Insecurity in the land

By Editorial Board   |   28 May 2017   |   4:00 am  

Militants

Contrary to the expectations of compatriots after the current administration came into office, a general feeling of insecurity and helplessness is on the increase in the land. From brutal kidnappings, armed robberies, ritual killings, suicide bombings in the North eastern part of the country, rampaging and murderous Fulani herdsmen, to the ugly rumours of politicians unduly hobnobbing with members of the Armed Forces in order to destabilise the nation, Nigerians are worried that they have been given the short end of the stick. In all of this, the security forces appear to be helpless as well. The Police, especially charged with internal security virtually lie prostrate in the face of security challenges. Indeed, Nigerians no longer have the inner confidence that the State can actually protect lives and property and provide a climate where prosperity could spring from.

Added to this is the tension caused by the rising cost of living. Inflation, power failure, job losses, failing businesses, the abysmal rate of exchange of the naira to other currencies, unemployment, and a feeling of despondency leading to an increase in suicide rate are challenges we also face. People are disenchanted with the current Federal government because of its failure to address the basic daily problems, which confront them. Uncertainty about the fate of the economy and how to face the future is also a major concern.

Ensuring general security is the main duty of government to the people. Any government, which fails to guarantee the safety of life and property is not worth its salt. In Nigeria, internal security is the responsibility of the Nigeria Police. The intelligence arm of the Police, along with other security agencies such as the Department of State Security, (DSS), are charged with gathering intelligence with a view to thwarting acts that could be detrimental to the nation. Furthermore, after criminal acts have been carried out, the Police ought to be able to fish out the culprits. Our experience has been that criminals of some dastardly crimes are hardly ever caught. Intelligence gathering has failed. Crime prevention is abysmal. Crime detection appears worse.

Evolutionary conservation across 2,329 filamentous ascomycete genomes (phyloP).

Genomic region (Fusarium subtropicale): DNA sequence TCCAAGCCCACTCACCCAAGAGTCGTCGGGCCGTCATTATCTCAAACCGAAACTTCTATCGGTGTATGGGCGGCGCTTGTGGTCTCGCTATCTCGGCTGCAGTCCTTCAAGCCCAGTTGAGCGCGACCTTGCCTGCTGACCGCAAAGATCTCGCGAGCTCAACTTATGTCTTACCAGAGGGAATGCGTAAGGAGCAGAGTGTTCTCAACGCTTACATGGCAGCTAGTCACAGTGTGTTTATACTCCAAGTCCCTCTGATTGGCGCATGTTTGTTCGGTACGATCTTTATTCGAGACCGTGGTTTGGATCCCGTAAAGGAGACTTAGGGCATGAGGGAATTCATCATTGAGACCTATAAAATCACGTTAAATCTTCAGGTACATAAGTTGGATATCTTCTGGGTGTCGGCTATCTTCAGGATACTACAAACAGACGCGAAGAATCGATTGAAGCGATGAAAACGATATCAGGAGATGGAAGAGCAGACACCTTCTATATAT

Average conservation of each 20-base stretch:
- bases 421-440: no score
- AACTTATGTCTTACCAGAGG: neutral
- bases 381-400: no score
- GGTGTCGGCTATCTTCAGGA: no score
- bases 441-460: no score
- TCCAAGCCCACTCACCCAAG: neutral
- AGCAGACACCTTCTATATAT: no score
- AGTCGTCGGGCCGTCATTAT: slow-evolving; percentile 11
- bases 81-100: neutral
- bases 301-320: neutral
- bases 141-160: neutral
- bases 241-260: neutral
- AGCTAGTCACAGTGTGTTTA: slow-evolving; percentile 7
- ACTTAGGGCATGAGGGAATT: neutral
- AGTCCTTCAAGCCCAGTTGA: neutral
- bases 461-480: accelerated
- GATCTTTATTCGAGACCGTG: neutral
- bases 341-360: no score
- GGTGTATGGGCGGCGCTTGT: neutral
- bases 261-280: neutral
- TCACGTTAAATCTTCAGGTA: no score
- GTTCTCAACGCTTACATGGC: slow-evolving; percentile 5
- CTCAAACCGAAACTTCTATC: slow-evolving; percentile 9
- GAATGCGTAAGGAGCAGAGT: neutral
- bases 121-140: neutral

Of late, kidnapping has entered into the realm of ‘familiar’ crimes. Countless families have been subjected to the trauma of abductions. In some cases there is loss of life. Ransom is paid. The victim is the released. Indeed, some families would rather negotiate with the kidnappers than report to the Police. The time has come for the Nigeria Police to develop a counter-measure to this menace. Kidnapping ought to be contained given the level of telecommunication equipment, which are available in the market.

Also very distressing are reported cases of criminals who masquerade as herdsmen to perpetrate wanton acts of destruction of lives and property across the country. Benue, Kaduna, and Delta States have borne the brunt of these attacks. Some citizens became victims of the vicious attacks while carrying out the basic simple task of tending their crops in their farms. While in Benue State the Agatu massacre has gone down in history as one of the most deadly attacks in modern Nigeria history, the scoundrels are said to be deeply embedded in Ethiope East Local Government area of Delta State. A State legislator representing the Local government under reference has cried out that helicopters bring supplies to the herdsmen who had no authority in the first place to lodge in the area. Ekiti State has passed legislation to curb the menace of herdsmen whose cattle graze on farms meant for agricultural produce. The Federal Government has not taken any concrete steps to deal with the situation.

Sadly, the barbaric act of ritual killing is still present with us. Some depraved citizens still believe that offering a human being for sacrifice is a gateway to prosperity. Reports of disappeared children or ladies are rife. Sometimes, corpses are found with missing body parts. Unlike their counterparts in other climes who pursue mysterious murder cases to a logical conclusion the Nigeria Police is not known to take this task seriously. For example, it is on record that the British Police came to Benin City Nigeria on account of a torso they found floating in River Thames.

One of the obligations of power, which the people entrusted to the All Peoples’ Congress (APC) government is to create and sustain an atmosphere in the polity where individual and collective security is guaranteed. The President and his government, the Nigeria Police under the Inspector General and his men should rise to the occasion and reassure all that the situation can be controlled. The Federal Government should make affirmative pronouncements and take concrete actions to instill confidence in the people.



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